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Saturday, December 15, 2007


Well I've hit the first landmark in the Apotheosis Trilogy I've felt worth posting about. I have reached the quarter mark on the trilogy as a whole. Word-count subject to change, as I've assumed that book #1 is going to be a little longer than the next two. Speaking of book one, I'm a little past the 2/3 mark, and I'm hoping to get the first draft wrapped up sometime in early January.

BTW- here's a good rule of thumb. The more fragmented your POV, the more characters and settings, the more tightly you need to adhere to an explicitly linear time-line. If you have events separated by several light-years that converge and diverge as the players move about-- you better draw up a literal time-line(s). I have an Excel spreadsheet with columns for various characters so I can track when stuff happened.


Anonymous said...

Excellent comments on management of complex levels of narrative, Steve. I wouldn't have thought of that, but it sure makes sense.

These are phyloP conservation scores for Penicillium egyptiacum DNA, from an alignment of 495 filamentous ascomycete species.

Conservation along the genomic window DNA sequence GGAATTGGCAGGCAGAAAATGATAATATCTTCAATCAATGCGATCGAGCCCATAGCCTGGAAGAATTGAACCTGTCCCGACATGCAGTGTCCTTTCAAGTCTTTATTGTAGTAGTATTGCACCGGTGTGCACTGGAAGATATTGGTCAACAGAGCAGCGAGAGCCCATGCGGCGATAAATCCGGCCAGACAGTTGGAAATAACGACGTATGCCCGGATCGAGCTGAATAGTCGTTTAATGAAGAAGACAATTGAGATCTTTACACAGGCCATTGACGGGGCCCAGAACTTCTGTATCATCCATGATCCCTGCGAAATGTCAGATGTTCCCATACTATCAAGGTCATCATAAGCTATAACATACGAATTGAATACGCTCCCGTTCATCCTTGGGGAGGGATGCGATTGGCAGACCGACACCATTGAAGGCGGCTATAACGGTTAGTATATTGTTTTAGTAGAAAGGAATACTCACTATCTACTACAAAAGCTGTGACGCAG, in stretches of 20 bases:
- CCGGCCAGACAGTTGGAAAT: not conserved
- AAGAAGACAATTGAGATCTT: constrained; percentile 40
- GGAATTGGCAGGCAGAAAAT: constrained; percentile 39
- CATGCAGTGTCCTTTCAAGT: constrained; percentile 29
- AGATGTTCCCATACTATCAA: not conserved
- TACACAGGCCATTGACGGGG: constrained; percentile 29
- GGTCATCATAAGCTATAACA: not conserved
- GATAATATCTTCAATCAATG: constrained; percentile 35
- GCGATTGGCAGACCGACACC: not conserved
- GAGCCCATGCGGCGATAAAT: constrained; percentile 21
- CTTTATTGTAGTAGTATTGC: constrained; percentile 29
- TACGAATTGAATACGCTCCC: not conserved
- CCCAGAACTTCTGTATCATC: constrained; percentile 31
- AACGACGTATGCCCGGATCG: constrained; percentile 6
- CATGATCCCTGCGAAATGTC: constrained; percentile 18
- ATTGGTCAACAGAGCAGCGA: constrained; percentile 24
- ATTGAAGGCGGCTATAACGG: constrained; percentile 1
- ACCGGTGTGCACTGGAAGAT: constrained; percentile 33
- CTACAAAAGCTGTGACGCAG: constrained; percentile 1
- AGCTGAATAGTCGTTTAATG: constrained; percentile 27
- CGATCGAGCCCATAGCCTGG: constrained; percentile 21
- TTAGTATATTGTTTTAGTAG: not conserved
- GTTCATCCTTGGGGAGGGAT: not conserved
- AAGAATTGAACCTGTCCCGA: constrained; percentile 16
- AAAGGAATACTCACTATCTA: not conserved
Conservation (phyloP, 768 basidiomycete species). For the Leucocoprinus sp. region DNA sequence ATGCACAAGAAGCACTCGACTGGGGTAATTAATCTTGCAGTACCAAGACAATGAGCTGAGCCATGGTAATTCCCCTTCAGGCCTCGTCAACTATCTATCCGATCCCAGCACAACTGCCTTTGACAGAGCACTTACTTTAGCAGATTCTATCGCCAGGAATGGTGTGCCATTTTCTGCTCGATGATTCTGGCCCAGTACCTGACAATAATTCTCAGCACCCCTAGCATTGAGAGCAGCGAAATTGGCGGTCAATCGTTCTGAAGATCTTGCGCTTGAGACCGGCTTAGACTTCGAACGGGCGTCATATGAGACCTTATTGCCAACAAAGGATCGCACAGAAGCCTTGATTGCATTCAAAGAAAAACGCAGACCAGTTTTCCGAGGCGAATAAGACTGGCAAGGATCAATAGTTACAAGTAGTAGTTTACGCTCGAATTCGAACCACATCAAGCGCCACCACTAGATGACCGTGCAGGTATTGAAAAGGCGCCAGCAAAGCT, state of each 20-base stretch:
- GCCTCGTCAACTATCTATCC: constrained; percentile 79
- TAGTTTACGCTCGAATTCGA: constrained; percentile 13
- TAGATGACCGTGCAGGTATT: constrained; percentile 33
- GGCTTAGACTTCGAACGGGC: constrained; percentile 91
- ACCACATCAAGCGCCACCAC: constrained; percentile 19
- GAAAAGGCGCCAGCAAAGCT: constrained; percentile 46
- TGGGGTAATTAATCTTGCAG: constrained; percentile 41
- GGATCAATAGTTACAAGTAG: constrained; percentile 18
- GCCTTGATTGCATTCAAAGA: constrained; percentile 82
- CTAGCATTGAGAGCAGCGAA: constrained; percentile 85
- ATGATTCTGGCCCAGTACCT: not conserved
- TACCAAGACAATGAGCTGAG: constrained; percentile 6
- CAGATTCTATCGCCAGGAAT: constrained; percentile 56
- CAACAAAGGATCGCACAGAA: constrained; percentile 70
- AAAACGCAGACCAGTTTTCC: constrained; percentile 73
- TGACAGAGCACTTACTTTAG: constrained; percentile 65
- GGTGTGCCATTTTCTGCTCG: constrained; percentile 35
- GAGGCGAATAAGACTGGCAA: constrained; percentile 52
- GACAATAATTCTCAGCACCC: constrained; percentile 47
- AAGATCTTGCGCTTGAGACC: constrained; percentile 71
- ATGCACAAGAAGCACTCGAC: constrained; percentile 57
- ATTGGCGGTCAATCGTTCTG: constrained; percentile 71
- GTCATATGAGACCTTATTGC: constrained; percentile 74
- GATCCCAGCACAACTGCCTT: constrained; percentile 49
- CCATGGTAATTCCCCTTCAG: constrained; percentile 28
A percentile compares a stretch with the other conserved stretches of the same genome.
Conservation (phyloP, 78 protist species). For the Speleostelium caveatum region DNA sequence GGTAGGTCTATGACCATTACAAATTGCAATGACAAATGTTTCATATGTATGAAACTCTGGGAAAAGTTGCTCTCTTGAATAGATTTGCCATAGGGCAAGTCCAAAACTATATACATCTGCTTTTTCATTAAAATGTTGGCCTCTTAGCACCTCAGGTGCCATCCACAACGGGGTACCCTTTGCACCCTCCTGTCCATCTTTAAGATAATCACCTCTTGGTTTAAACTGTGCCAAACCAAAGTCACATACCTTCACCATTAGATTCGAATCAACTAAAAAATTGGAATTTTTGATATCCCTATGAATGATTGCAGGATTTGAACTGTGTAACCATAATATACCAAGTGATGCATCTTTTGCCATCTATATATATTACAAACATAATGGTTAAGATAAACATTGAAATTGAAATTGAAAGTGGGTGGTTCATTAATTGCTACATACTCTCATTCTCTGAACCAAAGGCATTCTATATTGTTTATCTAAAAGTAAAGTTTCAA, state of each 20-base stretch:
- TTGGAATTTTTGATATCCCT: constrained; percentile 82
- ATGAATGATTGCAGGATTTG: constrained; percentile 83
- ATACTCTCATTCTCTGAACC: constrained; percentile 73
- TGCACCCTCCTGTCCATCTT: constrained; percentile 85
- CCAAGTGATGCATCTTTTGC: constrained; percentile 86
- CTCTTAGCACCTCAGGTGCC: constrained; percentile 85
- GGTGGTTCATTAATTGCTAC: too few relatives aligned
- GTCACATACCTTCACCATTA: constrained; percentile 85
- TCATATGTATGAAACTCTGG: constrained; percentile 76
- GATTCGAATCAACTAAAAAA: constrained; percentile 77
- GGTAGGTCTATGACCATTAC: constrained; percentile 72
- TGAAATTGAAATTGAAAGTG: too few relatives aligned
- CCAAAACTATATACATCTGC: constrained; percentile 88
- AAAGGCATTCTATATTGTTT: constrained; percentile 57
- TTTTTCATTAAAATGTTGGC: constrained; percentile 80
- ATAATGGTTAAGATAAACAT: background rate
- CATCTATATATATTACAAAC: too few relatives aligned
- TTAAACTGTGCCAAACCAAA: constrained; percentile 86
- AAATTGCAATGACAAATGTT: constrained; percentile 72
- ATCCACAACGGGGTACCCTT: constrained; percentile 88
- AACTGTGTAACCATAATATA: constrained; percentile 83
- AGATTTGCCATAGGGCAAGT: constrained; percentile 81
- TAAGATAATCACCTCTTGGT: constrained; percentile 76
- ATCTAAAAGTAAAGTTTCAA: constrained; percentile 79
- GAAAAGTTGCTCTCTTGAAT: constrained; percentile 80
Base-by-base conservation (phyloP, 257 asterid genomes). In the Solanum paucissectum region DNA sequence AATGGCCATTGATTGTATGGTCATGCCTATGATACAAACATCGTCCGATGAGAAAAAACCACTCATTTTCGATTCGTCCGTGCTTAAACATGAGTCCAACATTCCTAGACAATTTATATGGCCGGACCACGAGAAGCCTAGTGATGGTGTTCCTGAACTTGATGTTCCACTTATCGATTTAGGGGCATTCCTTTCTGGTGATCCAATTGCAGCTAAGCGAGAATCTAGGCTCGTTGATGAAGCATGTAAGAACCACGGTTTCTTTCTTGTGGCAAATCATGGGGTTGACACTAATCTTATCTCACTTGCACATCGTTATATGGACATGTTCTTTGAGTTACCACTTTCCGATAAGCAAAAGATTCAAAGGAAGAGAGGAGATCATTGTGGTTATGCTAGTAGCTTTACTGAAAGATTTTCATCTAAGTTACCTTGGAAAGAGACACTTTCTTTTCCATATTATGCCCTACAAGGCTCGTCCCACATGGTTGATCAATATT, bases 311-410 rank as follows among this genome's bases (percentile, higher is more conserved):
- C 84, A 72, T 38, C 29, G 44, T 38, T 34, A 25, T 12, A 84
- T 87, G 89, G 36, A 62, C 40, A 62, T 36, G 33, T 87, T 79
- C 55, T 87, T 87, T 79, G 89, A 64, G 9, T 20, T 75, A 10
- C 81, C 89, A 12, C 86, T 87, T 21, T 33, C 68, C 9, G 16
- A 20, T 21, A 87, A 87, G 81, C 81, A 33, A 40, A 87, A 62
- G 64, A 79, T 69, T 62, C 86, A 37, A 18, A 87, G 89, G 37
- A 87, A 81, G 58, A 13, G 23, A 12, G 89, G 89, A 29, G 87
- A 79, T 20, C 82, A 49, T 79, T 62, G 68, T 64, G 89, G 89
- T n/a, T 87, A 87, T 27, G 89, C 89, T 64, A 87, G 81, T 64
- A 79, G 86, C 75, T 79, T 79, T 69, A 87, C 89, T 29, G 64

In fact, I have learned a lot of sensible writing advice from you.

Obviously many of your insights are from reading -- and from your own writing experience. But did you also read Writer's Digest how-to books on your way to being structurally one of the best writers practicing today in the field?

Any tips on how-to books? Do you think they're helpful to the learning writer, or just one more way to waste time to avoid writing?

And by the way, I'm very much looking forward to the trilogy. It promises to be excellent.

S Andrew Swann said...

Well I have a whole lot of writing books sitting on my reference shelf, 12 about SF alone. I have books by John Gardner, Lawrence Block, Ben Bova, Orson Scott Card and Ursula K. LeGuin. So I'll certainly say they can be helpful, as long as you read them in the right way.

No one person's opinion on writing fiction is going to be applicable all the time, and before a beginning writer picks up any one of these books it would do that person well to develop their critical thinking skills. Because all the advice and instruction will contain contradictions, crass stupidities, and downright falsehoods.

That said, I would suggest any beginning writer, in any genre, to start their education in the craft by reading Mark Twain's Fenimore Cooper's Literary Offenses.

RaveBomb said...

Congrats on your milestone. Interesting stuff.

Right now, The Wife and I are doing some world building for an idea we've been floating . What started as two character ideas has grown to encompass most of a 80 page notebook.

Once we move to actual storybuilding I can not imagine trying to keep this all correct in my own head.